brief history of the RCAC



The Origins of the Air Cadet League

To understand why and how the Air Cadet League of Canada came into being, it is necessary to recall the early days of World War II. France had fallen, the Low Countries had been invaded, and Britain was under heavy attack from the air. The critical need was for planes and more planes – and for trained young men to fly them in defense of freedom. Against this background there grew in Canada the idea of a select corps of teen-aged youths who would devote some of their spare time to preparing for the day when they would take their places as aircrew in the ranks of the RCAF.

In 1940, the Minister of National Defence for Air, Charles G. Power, who was very much aware of the need for this type of Air Cadet training, called in a group of influential civilians and asked them to set up a country-wide voluntary organization to sponsor and develop this growing movement. The response was immediate, and a civilian organization was soon created to work on a partnership basis with the RCAF. As it later developed, this partnership was to be the main reason for the striking success of the Air Cadet Movement in Canada. On the 19th of November, 1940, Order-in-Council PC 6647 was passed. This Order authorized the organization of Air Cadet Corps: Junior Air Cadet Corps for boys 12-14 and Seniors Corps for those 15-18. On April 9, 1941, the Secretary of State of Canada by Letters Patent officially granted a Charter establishing the Air Cadet League of Canada, under Part II of the Companies Act 1934 and authorizing it to operate as a charitable, non-profit corporation.

An administrative headquarters was established in Ottawa, and the stage was set for a concentrated appeal for sponsors and volunteers throughout the provinces. In the early part of 1941, a national board of key men was chosen and it met for the first time in Ottawa on June 2nd of that year. One of the first acts of the national directors was to appoint an outstanding Chairman in each of nine provinces. The Provincial Chairmen in turn set up their committees and these gentlemen traveled widely, talking to public minded citizens and recruiting local sponsorship for the squadrons. The organization of squadrons proceeded through the fall months of 1941 and by the end of the year there were 79 squadrons affiliated across the country. By May, 1942, there were 135 squadrons and 10,000 cadets; and a year later, 315 squadrons with 23,000 cadets.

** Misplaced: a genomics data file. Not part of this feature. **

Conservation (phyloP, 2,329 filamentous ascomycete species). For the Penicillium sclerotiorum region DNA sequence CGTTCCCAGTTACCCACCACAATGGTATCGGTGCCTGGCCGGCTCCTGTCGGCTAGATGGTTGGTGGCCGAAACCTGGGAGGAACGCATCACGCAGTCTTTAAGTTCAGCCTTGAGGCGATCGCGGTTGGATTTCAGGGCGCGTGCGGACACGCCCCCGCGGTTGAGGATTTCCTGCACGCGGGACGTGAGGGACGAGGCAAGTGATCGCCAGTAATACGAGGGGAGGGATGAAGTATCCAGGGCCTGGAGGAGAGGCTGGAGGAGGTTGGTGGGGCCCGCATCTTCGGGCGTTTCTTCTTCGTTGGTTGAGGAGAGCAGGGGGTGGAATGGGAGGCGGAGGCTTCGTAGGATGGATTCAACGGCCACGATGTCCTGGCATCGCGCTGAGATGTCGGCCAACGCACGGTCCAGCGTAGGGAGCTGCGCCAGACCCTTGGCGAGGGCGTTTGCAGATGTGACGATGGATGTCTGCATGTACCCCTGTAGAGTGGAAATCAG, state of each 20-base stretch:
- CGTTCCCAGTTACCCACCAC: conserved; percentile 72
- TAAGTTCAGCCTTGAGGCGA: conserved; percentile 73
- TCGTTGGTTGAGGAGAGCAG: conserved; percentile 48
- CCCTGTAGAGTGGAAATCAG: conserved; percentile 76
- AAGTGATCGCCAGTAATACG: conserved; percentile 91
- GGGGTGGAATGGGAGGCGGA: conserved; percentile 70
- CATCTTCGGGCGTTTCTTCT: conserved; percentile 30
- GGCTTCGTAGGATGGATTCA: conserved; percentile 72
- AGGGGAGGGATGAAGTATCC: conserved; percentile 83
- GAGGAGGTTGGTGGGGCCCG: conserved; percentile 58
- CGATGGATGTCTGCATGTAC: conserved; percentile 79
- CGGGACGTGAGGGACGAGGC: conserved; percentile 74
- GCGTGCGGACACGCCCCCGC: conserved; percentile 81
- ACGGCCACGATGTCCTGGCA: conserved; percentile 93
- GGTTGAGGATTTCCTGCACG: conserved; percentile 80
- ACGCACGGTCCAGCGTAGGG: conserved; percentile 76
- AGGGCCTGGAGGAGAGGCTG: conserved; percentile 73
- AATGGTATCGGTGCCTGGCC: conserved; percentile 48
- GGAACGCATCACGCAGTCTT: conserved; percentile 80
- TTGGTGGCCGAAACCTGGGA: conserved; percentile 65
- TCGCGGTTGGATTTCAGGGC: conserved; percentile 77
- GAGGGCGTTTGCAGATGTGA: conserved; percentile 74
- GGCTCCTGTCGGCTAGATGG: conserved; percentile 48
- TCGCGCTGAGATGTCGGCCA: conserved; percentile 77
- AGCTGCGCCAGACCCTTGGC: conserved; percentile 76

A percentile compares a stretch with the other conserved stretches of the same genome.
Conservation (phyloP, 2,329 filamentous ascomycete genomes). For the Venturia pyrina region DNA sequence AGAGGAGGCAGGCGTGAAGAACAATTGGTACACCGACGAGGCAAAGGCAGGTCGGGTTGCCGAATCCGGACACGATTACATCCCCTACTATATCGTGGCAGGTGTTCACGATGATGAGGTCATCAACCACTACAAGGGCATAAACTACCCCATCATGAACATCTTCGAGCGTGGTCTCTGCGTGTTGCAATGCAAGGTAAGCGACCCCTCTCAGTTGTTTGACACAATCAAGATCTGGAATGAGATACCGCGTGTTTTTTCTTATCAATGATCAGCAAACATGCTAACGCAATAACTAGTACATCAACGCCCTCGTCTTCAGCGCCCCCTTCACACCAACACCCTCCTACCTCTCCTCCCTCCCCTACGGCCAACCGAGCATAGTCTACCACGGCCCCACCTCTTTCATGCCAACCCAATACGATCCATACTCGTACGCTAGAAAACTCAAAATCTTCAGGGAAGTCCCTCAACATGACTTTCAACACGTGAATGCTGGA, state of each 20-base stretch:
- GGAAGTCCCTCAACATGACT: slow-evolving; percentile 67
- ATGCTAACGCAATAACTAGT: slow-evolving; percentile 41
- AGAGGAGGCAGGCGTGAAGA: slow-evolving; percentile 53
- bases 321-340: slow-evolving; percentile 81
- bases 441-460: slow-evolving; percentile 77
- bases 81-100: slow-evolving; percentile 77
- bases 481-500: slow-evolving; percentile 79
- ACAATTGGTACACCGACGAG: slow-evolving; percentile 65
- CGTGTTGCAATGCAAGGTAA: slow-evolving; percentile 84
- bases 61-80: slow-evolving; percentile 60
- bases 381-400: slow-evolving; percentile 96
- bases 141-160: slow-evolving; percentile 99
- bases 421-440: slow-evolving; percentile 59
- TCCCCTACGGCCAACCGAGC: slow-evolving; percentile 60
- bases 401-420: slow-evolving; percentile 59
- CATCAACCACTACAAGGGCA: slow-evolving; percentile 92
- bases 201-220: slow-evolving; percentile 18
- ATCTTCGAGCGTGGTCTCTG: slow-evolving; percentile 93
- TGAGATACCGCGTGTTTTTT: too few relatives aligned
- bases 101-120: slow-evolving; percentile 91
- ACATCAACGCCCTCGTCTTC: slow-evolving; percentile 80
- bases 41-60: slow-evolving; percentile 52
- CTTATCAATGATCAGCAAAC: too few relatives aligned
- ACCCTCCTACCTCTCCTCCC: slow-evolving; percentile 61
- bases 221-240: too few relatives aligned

The Post War Period

Immediately following the close of the war, there was a natural lessening of interest in all Cadet Activities throughout Canada. Many Squadrons that had been set up “for the duration” were disbanded and the movement settled down to a low point of approximately 11,000 cadets in 155 squadrons.

The peacetime story of the Air Cadet Movement is perhaps even more impressive than its wartime history. Commencing in late 1944, the League planned and carried out its peacetime conversion with the same vigor that it tackled its wartime responsibilities. Probably the most important job facing the Air Cadet Movement in 1945 was to provide an incentive, which would rival in its appeal the wartime goal of graduation into the RCAF. The answer was found in a variety of awards for outstanding proficiency and loyalty to the squadrons. From the standpoint of popularity, perhaps the outstanding innovation was the summer camps held at RCAF Stations. In 1946, the RCAF introduced Flying Scholarship courses on powered light aircraft through civilian flying clubs for senior cadets, a development, which gave added importance to the movement. Since the scheme began, some 14,361 Air Cadets (1997) have completed their power flying scholarship courses, in most cases to the Private Pilot level, and can now proudly call themselves pilots.